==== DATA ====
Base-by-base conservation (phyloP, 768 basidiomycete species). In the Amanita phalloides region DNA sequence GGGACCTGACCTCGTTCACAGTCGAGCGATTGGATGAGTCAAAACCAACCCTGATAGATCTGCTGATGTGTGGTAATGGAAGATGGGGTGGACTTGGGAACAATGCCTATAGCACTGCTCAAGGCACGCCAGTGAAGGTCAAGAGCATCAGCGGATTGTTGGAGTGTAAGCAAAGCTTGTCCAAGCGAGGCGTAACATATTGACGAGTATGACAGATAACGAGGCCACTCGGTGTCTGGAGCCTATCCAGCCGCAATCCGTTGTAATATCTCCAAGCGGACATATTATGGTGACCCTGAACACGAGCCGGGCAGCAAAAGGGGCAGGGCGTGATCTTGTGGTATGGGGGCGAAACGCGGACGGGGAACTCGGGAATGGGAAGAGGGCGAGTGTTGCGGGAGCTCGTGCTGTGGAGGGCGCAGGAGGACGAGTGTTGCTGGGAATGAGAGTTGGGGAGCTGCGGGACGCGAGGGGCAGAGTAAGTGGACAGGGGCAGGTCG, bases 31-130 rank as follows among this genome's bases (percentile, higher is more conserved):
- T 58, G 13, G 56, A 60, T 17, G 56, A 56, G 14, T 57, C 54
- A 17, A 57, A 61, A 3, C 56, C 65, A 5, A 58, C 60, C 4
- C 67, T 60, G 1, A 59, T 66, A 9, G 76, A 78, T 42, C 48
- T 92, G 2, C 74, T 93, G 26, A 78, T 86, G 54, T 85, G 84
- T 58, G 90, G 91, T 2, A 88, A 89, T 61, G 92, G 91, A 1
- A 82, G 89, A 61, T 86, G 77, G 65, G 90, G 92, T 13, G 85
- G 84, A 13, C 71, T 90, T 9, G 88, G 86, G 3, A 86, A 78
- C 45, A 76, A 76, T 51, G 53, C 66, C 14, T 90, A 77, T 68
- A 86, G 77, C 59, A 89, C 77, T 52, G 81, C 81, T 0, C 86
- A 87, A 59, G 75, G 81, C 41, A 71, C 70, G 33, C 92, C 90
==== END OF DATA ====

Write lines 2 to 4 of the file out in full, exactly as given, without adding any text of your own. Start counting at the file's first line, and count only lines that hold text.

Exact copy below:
- T 58, G 13, G 56, A 60, T 17, G 56, A 56, G 14, T 57, C 54
- A 17, A 57, A 61, A 3, C 56, C 65, A 5, A 58, C 60, C 4
- C 67, T 60, G 1, A 59, T 66, A 9, G 76, A 78, T 42, C 48